Three qualifications are needed at this point: First, biblical authority must always be related to God himself, who as the sovereign Lord reveals himself and his ways through inspired, and thus authoritative, Scripture. God sustains the closest possible relationship to his Word. Accordingly, to obey God’s Word is to obey God himself. To disobey God’s Word is to disobey God himself. To trust God’s Word is to trust God himself. To mistrust God’s Word is to mistrust God himself. In the words of Timothy Ward: “God has so identified himself with his words that whatever someone does to God’s words . . . they do directly to God himself.” This affirmation does not equate God with his Word. But it does make clear that the God to whom all authority belongs to command what believers are to do and believe, and prohibit what they are not to do and believe, stands behind his authoritative Word.

Thus, the authority of the Word of God goes hand in hand with the authority of the Holy Spirit, who inspired that Word (2 Pet. 1:19–21; 2 Tim. 3:15–17) and enables the church to understand it (1 Cor. 2:10–16).

Second, sola Scriptura is the principle of ultimate authority and does not mean the church is without any other authority. Though Protestant churches rightly reject the Tradition (capital T) of the Catholic Church, they do not reject tradition (small t), or the accumulated wisdom of the historical church. Examples of tradition include the doctrines of the Trinity (one God, three persons) and of Christ (one person, two natures) that were forged in the early church.

Whereas Scripture possesses magisterial (leading) authority for Protestant churches, tradition possesses ministerial (serving) authority. Whereas Scripture enjoys ultimate authority, tradition enjoys presumptive authority: given the fact that it is grounded on Scripture, rightly summarizes Scripture, and has been cherished by the church from the beginning, tradition is to be regarded as a true secondary authority until proven wrong.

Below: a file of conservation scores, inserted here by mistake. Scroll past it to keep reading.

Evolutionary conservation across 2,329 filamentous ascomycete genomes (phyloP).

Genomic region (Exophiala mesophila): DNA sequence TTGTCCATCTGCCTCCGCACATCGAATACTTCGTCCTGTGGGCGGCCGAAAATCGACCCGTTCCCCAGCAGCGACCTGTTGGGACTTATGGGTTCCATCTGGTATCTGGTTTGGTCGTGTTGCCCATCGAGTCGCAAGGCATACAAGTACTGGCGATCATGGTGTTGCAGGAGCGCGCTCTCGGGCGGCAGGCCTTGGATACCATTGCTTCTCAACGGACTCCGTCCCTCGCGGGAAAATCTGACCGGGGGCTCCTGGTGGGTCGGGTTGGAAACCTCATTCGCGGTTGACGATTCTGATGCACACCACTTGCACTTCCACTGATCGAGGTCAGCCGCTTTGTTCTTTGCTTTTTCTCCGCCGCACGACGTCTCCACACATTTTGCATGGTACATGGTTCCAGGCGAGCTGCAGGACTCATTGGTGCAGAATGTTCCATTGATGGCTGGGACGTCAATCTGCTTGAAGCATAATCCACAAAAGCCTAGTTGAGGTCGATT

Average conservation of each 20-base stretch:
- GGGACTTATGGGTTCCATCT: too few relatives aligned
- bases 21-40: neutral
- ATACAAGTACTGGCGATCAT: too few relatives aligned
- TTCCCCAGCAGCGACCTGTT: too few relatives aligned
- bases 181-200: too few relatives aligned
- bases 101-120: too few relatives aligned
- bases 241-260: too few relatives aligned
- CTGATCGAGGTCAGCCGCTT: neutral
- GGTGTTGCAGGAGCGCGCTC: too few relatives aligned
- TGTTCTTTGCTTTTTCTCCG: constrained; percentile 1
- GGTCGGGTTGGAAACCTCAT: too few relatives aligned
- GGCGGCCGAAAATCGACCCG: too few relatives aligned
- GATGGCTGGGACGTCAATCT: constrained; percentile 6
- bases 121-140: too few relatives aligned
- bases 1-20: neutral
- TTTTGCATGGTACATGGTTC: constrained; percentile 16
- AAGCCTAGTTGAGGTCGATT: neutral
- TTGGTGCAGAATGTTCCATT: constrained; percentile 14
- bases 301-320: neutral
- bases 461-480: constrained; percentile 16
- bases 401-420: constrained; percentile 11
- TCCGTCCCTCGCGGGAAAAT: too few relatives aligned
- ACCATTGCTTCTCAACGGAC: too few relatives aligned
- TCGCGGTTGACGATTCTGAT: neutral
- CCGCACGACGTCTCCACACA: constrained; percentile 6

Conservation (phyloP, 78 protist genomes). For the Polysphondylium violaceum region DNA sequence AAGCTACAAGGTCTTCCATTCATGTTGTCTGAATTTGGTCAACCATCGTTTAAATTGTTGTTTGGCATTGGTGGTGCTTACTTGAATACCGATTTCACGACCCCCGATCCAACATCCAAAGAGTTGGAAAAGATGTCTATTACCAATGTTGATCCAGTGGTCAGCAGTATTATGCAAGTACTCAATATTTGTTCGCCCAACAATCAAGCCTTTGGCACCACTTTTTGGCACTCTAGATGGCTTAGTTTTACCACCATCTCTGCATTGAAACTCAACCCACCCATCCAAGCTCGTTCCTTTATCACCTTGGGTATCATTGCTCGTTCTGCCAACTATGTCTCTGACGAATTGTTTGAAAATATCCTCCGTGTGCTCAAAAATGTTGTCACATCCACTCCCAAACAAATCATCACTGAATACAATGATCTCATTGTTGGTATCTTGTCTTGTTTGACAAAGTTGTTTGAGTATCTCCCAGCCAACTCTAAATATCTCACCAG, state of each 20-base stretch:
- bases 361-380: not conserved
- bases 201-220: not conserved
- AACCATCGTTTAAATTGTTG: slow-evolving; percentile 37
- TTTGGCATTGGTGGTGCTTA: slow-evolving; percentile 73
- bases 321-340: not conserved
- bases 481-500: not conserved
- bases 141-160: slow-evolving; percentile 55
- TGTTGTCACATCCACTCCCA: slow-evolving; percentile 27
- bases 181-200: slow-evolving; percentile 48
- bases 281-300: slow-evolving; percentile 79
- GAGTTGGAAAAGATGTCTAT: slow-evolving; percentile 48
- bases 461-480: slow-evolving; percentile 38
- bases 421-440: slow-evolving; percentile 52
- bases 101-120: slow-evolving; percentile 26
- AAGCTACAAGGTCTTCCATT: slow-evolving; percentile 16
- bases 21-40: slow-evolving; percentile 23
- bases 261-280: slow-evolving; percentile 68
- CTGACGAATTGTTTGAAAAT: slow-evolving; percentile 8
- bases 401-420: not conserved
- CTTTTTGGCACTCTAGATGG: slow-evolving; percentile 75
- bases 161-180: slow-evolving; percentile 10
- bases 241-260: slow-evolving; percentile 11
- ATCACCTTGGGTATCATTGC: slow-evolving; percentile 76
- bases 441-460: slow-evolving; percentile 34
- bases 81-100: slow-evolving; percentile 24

Third, Protestant churches are characterized by some type of authoritative governance. Within congregational churches, for example, pastors/elders exercise their office with the authority delegated to them by Jesus Christ, the head of the church. Thus, they are responsible to teach (1 Tim. 3:2; 5:17; Eph. 4:11), lead (1 Tim. 3:5; 5:17), pray (especially for the sick, James 5:13–16), and shepherd (1 Pet. 5:1–4). They possess the requisite authority to carry out these responsibilities. Church members also have responsibilities such as the acceptance and excommunication of members (Matt. 18:15–20) and affirming key decisions of their pastors (for example, the annual budget and changes to the church’s constitution). They also possess the requisite authority to carry out these responsibilities.

In other Protestant churches, bishops exercise an authoritative role (episcopalian governance) or local elders of a session exercise authority via presbyteries, synods, and general assemblies (presbyterian governance). None of these structures, however, comes close to approximating the authority of the Magisterium of the Roman Catholic Church.

On the eve of the 500th anniversary of the Protestant Reformation, our imagination should be fixed on a marble column rather than a three-legged stool. Sola Scriptura is more than just a Reformation motto. It’s the authoritative structure of Protestant churches.

Gregg R. Allison

Gregg R. Allison is professor of Christian theology at The Southern Baptist Theological Seminary.